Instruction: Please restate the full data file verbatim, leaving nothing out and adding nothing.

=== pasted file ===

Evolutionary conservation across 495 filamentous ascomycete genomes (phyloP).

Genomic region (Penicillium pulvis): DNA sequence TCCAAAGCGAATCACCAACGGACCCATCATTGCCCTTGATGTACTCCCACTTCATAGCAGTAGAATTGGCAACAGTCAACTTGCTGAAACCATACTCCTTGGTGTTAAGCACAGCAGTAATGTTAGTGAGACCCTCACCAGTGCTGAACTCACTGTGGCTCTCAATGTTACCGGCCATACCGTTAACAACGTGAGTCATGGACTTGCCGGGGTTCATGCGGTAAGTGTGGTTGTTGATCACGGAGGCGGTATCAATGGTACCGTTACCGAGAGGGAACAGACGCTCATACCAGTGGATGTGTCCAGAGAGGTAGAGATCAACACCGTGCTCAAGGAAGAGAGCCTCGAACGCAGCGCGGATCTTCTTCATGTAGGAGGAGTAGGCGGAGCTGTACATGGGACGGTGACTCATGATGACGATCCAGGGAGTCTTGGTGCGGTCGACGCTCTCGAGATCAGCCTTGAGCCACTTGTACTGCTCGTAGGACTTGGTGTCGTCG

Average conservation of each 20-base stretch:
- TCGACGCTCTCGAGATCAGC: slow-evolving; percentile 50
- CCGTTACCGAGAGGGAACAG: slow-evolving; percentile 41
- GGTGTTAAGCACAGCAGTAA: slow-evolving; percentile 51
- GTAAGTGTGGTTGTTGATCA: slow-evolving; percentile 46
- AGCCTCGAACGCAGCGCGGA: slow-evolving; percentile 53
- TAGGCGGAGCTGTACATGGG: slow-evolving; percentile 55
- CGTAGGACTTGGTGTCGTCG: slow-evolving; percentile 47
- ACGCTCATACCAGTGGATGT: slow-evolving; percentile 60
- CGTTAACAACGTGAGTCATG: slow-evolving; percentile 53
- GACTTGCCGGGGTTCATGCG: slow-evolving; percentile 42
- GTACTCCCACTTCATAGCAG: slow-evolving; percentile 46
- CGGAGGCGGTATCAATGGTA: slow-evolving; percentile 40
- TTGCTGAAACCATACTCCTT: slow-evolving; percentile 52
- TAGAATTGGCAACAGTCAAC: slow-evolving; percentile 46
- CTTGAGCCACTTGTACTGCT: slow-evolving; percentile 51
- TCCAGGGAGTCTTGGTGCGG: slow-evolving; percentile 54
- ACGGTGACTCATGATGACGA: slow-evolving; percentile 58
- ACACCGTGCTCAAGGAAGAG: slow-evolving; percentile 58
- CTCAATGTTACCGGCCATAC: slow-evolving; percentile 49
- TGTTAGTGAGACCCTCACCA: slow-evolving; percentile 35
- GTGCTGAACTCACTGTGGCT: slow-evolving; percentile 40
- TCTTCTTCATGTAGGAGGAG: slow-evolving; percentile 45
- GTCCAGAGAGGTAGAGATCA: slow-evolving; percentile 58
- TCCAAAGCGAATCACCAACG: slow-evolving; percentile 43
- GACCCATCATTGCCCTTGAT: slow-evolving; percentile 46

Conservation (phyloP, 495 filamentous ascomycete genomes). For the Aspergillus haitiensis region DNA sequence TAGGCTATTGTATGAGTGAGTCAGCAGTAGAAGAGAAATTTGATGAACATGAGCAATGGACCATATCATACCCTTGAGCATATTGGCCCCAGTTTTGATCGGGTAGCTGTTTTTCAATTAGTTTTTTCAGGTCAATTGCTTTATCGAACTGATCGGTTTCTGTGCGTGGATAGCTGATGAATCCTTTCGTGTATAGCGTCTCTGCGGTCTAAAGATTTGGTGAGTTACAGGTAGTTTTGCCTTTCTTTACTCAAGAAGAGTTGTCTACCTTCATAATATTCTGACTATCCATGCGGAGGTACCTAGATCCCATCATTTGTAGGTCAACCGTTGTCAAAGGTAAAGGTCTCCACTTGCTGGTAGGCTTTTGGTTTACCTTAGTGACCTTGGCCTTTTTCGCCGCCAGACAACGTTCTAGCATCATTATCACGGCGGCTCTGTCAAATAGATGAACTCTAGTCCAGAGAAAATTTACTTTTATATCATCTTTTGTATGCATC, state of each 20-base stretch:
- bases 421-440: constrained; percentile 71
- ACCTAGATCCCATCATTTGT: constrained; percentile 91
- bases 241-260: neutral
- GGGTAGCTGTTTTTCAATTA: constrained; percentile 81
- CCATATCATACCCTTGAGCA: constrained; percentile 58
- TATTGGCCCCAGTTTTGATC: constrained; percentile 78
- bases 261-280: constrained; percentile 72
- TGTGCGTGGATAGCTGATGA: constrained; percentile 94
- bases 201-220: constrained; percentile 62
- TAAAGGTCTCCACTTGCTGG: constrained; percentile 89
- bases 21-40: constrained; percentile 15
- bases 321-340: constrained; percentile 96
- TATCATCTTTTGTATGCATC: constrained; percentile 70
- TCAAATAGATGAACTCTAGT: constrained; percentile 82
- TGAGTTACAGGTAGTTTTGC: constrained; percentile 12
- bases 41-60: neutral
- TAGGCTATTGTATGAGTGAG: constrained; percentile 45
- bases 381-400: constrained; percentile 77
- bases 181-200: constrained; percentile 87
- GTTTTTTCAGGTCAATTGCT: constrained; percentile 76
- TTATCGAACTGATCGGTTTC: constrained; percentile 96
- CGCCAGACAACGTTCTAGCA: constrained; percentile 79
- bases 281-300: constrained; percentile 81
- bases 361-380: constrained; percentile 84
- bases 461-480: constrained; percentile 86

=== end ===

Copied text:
Evolutionary conservation across 495 filamentous ascomycete genomes (phyloP).

Genomic region (Penicillium pulvis): DNA sequence TCCAAAGCGAATCACCAACGGACCCATCATTGCCCTTGATGTACTCCCACTTCATAGCAGTAGAATTGGCAACAGTCAACTTGCTGAAACCATACTCCTTGGTGTTAAGCACAGCAGTAATGTTAGTGAGACCCTCACCAGTGCTGAACTCACTGTGGCTCTCAATGTTACCGGCCATACCGTTAACAACGTGAGTCATGGACTTGCCGGGGTTCATGCGGTAAGTGTGGTTGTTGATCACGGAGGCGGTATCAATGGTACCGTTACCGAGAGGGAACAGACGCTCATACCAGTGGATGTGTCCAGAGAGGTAGAGATCAACACCGTGCTCAAGGAAGAGAGCCTCGAACGCAGCGCGGATCTTCTTCATGTAGGAGGAGTAGGCGGAGCTGTACATGGGACGGTGACTCATGATGACGATCCAGGGAGTCTTGGTGCGGTCGACGCTCTCGAGATCAGCCTTGAGCCACTTGTACTGCTCGTAGGACTTGGTGTCGTCG

Average conservation of each 20-base stretch:
- TCGACGCTCTCGAGATCAGC: slow-evolving; percentile 50
- CCGTTACCGAGAGGGAACAG: slow-evolving; percentile 41
- GGTGTTAAGCACAGCAGTAA: slow-evolving; percentile 51
- GTAAGTGTGGTTGTTGATCA: slow-evolving; percentile 46
- AGCCTCGAACGCAGCGCGGA: slow-evolving; percentile 53
- TAGGCGGAGCTGTACATGGG: slow-evolving; percentile 55
- CGTAGGACTTGGTGTCGTCG: slow-evolving; percentile 47
- ACGCTCATACCAGTGGATGT: slow-evolving; percentile 60
- CGTTAACAACGTGAGTCATG: slow-evolving; percentile 53
- GACTTGCCGGGGTTCATGCG: slow-evolving; percentile 42
- GTACTCCCACTTCATAGCAG: slow-evolving; percentile 46
- CGGAGGCGGTATCAATGGTA: slow-evolving; percentile 40
- TTGCTGAAACCATACTCCTT: slow-evolving; percentile 52
- TAGAATTGGCAACAGTCAAC: slow-evolving; percentile 46
- CTTGAGCCACTTGTACTGCT: slow-evolving; percentile 51
- TCCAGGGAGTCTTGGTGCGG: slow-evolving; percentile 54
- ACGGTGACTCATGATGACGA: slow-evolving; percentile 58
- ACACCGTGCTCAAGGAAGAG: slow-evolving; percentile 58
- CTCAATGTTACCGGCCATAC: slow-evolving; percentile 49
- TGTTAGTGAGACCCTCACCA: slow-evolving; percentile 35
- GTGCTGAACTCACTGTGGCT: slow-evolving; percentile 40
- TCTTCTTCATGTAGGAGGAG: slow-evolving; percentile 45
- GTCCAGAGAGGTAGAGATCA: slow-evolving; percentile 58
- TCCAAAGCGAATCACCAACG: slow-evolving; percentile 43
- GACCCATCATTGCCCTTGAT: slow-evolving; percentile 46

Conservation (phyloP, 495 filamentous ascomycete genomes). For the Aspergillus haitiensis region DNA sequence TAGGCTATTGTATGAGTGAGTCAGCAGTAGAAGAGAAATTTGATGAACATGAGCAATGGACCATATCATACCCTTGAGCATATTGGCCCCAGTTTTGATCGGGTAGCTGTTTTTCAATTAGTTTTTTCAGGTCAATTGCTTTATCGAACTGATCGGTTTCTGTGCGTGGATAGCTGATGAATCCTTTCGTGTATAGCGTCTCTGCGGTCTAAAGATTTGGTGAGTTACAGGTAGTTTTGCCTTTCTTTACTCAAGAAGAGTTGTCTACCTTCATAATATTCTGACTATCCATGCGGAGGTACCTAGATCCCATCATTTGTAGGTCAACCGTTGTCAAAGGTAAAGGTCTCCACTTGCTGGTAGGCTTTTGGTTTACCTTAGTGACCTTGGCCTTTTTCGCCGCCAGACAACGTTCTAGCATCATTATCACGGCGGCTCTGTCAAATAGATGAACTCTAGTCCAGAGAAAATTTACTTTTATATCATCTTTTGTATGCATC, state of each 20-base stretch:
- bases 421-440: constrained; percentile 71
- ACCTAGATCCCATCATTTGT: constrained; percentile 91
- bases 241-260: neutral
- GGGTAGCTGTTTTTCAATTA: constrained; percentile 81
- CCATATCATACCCTTGAGCA: constrained; percentile 58
- TATTGGCCCCAGTTTTGATC: constrained; percentile 78
- bases 261-280: constrained; percentile 72
- TGTGCGTGGATAGCTGATGA: constrained; percentile 94
- bases 201-220: constrained; percentile 62
- TAAAGGTCTCCACTTGCTGG: constrained; percentile 89
- bases 21-40: constrained; percentile 15
- bases 321-340: constrained; percentile 96
- TATCATCTTTTGTATGCATC: constrained; percentile 70
- TCAAATAGATGAACTCTAGT: constrained; percentile 82
- TGAGTTACAGGTAGTTTTGC: constrained; percentile 12
- bases 41-60: neutral
- TAGGCTATTGTATGAGTGAG: constrained; percentile 45
- bases 381-400: constrained; percentile 77
- bases 181-200: constrained; percentile 87
- GTTTTTTCAGGTCAATTGCT: constrained; percentile 76
- TTATCGAACTGATCGGTTTC: constrained; percentile 96
- CGCCAGACAACGTTCTAGCA: constrained; percentile 79
- bases 281-300: constrained; percentile 81
- bases 361-380: constrained; percentile 84
- bases 461-480: constrained; percentile 86